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Old Nov 23, 2009, 11:39 PM   #1
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Default D90 zoom

in review mode, when you zoom into a picture at the max.
what % blow up has the camera done ?

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Old Nov 24, 2009, 7:52 AM   #2
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The manual says 27X for large (4288x2848) images, 20X for medium (3216x2136) and 13X for small (2144x1424).
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Old Nov 26, 2009, 11:19 PM   #3
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The manual says 27X for large (4288x2848) images, 20X for medium (3216x2136) and 13X for small (2144x1424).

thanks for the reply
but i was more looking for a % value
like in the view nx program where you can look at the pics at 0, 50% 100%, 200% etc
how much would 27x be in a % value


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Old Nov 27, 2009, 7:47 AM   #4
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how much would 27x be in a % value
2700%.

I just took a phot of a 12 inch ruler at a distance that placed the ruler across the width of the frame. I then used the Playback Zoom feature to get a closer look. The image that filled the screen was slightly less than 1/2 inch on the ruler. That confirms the 27X.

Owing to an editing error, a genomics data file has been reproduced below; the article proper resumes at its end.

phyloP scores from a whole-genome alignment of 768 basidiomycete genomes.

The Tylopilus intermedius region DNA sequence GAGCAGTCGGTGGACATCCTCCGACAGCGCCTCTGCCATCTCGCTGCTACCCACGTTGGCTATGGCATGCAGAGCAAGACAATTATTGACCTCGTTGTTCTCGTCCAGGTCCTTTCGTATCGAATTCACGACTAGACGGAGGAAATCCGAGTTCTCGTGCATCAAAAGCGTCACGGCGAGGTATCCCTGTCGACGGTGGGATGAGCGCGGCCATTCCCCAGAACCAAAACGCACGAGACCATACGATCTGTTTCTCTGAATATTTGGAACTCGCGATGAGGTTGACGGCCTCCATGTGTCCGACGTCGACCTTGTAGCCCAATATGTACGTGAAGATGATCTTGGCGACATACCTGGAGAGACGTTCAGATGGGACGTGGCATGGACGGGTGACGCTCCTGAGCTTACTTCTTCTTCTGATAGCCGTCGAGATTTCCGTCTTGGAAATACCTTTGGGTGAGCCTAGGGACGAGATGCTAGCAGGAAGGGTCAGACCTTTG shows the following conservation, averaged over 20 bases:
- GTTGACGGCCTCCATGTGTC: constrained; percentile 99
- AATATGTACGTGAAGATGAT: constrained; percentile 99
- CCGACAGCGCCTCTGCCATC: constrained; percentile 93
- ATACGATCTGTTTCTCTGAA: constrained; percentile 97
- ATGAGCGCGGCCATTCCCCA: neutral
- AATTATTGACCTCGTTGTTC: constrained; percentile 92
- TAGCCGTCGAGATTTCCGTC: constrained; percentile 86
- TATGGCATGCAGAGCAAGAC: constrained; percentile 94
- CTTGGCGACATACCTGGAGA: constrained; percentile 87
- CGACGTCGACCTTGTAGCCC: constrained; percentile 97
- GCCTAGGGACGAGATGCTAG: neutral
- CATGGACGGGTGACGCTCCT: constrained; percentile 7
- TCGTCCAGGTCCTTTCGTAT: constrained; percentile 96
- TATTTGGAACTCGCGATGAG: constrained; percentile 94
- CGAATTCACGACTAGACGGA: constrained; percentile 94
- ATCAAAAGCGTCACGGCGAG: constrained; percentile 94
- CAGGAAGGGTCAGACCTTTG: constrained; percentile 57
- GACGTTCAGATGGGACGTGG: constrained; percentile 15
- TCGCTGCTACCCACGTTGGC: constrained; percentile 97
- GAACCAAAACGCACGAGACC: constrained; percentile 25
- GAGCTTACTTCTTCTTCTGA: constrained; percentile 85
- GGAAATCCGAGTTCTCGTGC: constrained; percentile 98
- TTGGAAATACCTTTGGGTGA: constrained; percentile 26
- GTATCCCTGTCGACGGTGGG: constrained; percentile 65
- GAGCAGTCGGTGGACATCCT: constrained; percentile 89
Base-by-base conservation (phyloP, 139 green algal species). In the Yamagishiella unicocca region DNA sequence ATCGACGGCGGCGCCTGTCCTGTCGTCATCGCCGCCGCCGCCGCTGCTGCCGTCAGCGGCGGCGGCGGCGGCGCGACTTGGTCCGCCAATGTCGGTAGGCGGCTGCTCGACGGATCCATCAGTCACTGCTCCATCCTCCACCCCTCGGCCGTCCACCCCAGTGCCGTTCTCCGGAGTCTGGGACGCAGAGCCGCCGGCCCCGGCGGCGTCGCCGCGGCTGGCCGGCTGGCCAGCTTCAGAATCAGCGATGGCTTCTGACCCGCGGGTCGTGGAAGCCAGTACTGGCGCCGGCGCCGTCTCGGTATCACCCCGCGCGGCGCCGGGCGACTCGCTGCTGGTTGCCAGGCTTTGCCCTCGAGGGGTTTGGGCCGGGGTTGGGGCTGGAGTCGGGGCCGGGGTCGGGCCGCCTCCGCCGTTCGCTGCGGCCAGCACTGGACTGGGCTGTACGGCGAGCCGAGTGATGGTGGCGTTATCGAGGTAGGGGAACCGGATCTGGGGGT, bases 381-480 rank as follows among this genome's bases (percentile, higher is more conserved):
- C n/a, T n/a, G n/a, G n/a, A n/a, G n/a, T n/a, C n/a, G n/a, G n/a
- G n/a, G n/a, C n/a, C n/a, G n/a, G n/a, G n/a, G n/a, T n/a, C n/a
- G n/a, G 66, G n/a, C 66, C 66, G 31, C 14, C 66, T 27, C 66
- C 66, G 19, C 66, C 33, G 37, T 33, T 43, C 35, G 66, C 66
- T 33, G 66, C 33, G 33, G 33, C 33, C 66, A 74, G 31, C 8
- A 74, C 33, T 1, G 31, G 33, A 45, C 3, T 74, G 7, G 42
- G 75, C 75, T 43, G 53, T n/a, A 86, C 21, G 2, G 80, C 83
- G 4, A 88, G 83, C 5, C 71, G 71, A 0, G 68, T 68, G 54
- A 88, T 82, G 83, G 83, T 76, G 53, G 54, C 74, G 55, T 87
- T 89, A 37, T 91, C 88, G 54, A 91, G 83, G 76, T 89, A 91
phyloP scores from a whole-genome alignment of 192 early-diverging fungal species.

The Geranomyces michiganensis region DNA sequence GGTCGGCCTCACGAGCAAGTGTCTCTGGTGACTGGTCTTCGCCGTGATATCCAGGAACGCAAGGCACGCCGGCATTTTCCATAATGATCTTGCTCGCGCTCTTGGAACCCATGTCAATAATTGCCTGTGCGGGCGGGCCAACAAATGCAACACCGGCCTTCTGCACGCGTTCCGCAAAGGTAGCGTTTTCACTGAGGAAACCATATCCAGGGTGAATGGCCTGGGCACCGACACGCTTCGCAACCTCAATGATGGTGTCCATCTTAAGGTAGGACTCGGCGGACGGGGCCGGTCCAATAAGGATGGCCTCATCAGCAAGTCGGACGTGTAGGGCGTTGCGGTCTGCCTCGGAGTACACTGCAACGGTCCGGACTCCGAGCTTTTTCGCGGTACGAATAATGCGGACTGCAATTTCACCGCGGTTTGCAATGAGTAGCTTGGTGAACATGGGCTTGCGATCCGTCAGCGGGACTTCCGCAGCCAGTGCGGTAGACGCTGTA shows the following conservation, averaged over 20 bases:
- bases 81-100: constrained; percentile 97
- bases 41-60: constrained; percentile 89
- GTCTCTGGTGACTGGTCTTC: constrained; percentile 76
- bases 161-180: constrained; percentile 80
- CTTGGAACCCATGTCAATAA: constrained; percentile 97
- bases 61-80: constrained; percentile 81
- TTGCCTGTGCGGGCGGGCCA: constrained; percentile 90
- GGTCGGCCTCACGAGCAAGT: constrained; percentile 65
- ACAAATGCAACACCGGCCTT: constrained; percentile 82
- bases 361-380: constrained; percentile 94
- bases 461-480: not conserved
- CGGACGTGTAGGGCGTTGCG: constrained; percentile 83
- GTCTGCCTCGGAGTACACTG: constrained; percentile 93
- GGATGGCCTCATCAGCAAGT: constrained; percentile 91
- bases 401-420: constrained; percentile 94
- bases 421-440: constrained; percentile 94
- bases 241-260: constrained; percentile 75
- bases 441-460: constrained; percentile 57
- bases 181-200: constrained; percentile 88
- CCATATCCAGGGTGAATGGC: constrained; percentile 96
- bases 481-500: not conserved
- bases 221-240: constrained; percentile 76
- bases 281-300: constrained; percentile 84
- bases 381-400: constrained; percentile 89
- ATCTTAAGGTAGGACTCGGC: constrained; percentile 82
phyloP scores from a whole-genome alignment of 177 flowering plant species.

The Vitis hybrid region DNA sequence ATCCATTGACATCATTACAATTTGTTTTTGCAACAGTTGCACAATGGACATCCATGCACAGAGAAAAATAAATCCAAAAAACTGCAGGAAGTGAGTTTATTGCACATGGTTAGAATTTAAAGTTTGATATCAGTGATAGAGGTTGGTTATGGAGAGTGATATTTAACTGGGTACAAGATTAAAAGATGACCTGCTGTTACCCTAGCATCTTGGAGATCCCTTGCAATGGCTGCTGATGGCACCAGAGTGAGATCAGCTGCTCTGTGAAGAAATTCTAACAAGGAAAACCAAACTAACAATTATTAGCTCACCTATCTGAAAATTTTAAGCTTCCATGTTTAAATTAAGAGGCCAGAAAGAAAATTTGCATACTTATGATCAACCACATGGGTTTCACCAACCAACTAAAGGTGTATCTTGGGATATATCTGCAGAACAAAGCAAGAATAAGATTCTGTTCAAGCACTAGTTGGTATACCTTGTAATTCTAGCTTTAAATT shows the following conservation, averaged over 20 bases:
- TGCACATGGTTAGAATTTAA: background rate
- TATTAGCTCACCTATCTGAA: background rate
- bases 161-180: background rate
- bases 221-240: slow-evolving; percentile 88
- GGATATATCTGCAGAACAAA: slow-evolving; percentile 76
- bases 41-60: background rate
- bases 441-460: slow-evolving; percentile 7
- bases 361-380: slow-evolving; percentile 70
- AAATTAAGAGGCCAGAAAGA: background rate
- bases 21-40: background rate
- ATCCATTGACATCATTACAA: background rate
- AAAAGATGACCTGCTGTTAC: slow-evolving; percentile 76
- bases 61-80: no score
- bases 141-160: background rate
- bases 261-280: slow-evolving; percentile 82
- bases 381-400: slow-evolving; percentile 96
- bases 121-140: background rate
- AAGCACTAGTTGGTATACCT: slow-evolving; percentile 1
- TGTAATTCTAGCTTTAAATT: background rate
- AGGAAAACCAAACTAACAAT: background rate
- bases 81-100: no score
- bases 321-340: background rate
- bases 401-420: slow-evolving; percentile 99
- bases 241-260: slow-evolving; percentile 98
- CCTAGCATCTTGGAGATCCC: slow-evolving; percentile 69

The problem is that the 27X is when viewing the image on the 3 inch LCD on the back of the camera. When you're viewing the image on your computer screen, that changes things. When I move the image over to my PC and look at it in ViewNX with the screen resolution set to 1024x768, the same 1/2 inch on the ruler fills the image area with the view set to 400%. But when I set the screen resolution to 1600x1200, the same 400% shows more than a full inch on the ruler in the image area. When ViewNX displays the image at 100%, each pixel in the image is represented by a single pixel on the screen, at 200% each pixel in the image is represented by 4 pixels on the screen, and so on. There is no such correlation when using the Playback Zoom feature.

So the Playback Zoom doesn't equate to any particular setting in ViewNX. They are both representations of the image as displayed on the output device: the LCD screen on the back of the camera or the computer monitor.
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Last edited by TCav; Nov 27, 2009 at 7:55 AM. Reason: Spelling.
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Old Nov 28, 2009, 10:35 PM   #5